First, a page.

• A DC voltage can be injected on Ethernet cabling by using a network switch with PoE capabilities or a PoE injector device. Usually, a PoE injector is used if a network is already installed in a building because it may be costly to change an existing non-PoE switch to a PoE switch. Either device is installed in a network closet or a telecommunications room.
  • The need for transient voltage suppression on data lines using PoE is driven by the increasing number of Ethernet users wanting to take advantage of the convenience and the cost savings that PoE offers. Additionally, safety standards require transient voltage suppression in this area. For example, Underwriter's Laboratory (UL) published an access system standard under UL 294 titled “Access Control System Units.” One aspect of this specification is that listed components are capable of suppressing a transient voltage surge of 2400V/12A on output circuitry.
  • Local authorities may require access control systems to be UL listed, and for a system to be UL listed, it is important for every component in the system to be UL listed (i.e. power supply, door controller, card reader, etc.).
  • In the prior art, PoE switches and PoE injector devices are not known to handle the transient voltages stated in UL specifications. Therefore, it would be desirable to provide a device to PoE systems that will accomplish transient voltage suppression and protect the PoE power source.
  • SUMMARY OF THE INVENTION
  • The present invention addresses the deficiencies of prior art PoE systems by providing a transient voltage suppression patch panel to protect a PoE switch or a PoE injector that provides power to such systems or devices that are powered by PoE. Consequently, such systems may meet relevant safety standards and run without interruption without the need for additional custom, point-to-point wiring to provide power.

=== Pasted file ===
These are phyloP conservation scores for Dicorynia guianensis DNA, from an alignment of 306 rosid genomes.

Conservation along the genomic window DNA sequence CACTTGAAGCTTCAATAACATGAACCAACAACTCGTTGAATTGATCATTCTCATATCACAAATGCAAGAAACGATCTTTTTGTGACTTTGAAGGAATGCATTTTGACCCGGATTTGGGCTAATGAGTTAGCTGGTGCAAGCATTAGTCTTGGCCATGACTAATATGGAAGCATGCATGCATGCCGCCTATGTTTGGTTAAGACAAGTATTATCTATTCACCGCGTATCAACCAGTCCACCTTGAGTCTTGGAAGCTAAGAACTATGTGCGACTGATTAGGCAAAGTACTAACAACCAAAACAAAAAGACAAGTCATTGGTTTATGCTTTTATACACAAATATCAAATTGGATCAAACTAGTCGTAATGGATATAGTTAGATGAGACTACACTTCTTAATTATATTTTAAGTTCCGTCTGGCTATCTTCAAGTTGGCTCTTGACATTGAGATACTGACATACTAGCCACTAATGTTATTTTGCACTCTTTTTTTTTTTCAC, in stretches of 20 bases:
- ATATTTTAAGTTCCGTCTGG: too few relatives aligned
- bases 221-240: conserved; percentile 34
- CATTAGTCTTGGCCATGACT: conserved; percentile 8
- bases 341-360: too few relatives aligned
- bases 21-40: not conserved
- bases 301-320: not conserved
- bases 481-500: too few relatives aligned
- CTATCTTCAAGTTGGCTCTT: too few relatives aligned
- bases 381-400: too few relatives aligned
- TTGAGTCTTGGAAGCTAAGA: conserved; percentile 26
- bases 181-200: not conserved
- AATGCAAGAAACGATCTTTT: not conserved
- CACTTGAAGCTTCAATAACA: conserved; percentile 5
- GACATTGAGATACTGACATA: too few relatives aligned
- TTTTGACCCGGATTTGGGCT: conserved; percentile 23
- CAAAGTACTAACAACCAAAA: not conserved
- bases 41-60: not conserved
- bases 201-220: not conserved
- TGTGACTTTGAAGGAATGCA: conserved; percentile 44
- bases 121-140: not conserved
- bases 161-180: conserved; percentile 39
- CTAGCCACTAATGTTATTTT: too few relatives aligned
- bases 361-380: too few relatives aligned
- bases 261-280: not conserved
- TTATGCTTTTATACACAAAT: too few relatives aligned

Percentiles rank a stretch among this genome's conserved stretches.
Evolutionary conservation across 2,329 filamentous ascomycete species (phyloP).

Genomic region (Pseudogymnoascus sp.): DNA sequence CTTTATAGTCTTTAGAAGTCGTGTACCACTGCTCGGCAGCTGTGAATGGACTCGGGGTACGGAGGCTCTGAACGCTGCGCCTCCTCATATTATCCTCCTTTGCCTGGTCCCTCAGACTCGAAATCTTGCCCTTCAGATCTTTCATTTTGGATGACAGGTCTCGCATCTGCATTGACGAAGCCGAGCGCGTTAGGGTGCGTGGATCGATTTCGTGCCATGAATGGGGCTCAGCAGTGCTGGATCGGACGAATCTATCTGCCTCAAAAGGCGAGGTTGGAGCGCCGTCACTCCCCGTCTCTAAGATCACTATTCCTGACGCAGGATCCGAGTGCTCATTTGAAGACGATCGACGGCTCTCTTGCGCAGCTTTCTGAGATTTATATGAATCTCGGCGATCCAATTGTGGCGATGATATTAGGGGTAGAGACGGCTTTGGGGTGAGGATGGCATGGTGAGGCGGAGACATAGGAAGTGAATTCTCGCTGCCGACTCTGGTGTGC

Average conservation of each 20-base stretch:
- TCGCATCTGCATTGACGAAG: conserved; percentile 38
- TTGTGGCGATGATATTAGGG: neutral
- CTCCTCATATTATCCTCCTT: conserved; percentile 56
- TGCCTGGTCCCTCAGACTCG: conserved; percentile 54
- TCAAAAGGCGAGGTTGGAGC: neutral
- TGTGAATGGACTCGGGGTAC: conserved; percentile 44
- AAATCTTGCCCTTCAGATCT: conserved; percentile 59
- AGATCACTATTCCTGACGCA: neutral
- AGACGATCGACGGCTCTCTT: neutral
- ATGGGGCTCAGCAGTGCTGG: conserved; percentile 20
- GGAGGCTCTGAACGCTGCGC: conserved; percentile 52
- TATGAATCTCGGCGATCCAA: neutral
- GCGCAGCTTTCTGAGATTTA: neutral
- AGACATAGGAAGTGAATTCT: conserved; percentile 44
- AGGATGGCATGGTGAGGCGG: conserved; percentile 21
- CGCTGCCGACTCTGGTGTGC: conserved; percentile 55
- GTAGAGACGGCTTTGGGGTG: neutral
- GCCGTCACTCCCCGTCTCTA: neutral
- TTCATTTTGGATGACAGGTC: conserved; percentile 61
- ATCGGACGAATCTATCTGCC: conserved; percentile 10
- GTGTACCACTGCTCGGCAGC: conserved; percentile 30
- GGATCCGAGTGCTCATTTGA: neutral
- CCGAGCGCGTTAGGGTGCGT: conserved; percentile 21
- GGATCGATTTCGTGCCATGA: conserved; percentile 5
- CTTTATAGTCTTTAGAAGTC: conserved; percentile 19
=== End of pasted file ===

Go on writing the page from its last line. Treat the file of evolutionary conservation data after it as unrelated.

• As an example, the transient voltage suppression device may be used in an electronic door access system that controls access to a building or to portions of a building. The device may be placed between a PoE switch or a PoE injector and a door controller. The door controller in turn controls a card reader, a door sensor, and a lock. In the typical system, the door controller, the card reader, the door sensor, and the lock will each have transient voltage protection, which can typically be through surge suppression in the door controller. The device may add transient voltage protection to a PoE switch or a PoE injector, which do not have such protection in the prior art. A transient suppression module of a described embodiment facilitates an operating frequency range with a frequency-variable impedance having low impedance at a low end of a frequency range and a high impedance at a high end of the frequency range. The frequency-variable impedance may use a first inductor connected to a second inductor providing a mutual inductance between said first inductor and said second inductor, wherein said frequency-variable impedance comprises a toroidal transformer with a ferrite wrapped with said first inductor and said second inductor. The transient suppression module provides a first conductor and a second conductor electrically parallel to said first conductor, with the frequency-variable impedance connected between the first and second conductors. The voltage-variable impedance is coupled with the frequency-variable impedance, and the voltage-variable impedance may be connected for example to a chassis, and/or an electrical ground such as earth or other ground.
  • BRIEF DESCRIPTION OF THE DRAWINGS
  • The invention will now be more particularly described by way of example with reference to the accompanying drawings. Novel features believed characteristic of the invention are set forth in the claims. The invention itself, as well as the preferred mode of use, further objectives, and advantages thereof, are best understood by reference to the following detailed description of the embodiment in conjunction with the accompanying drawings, in which: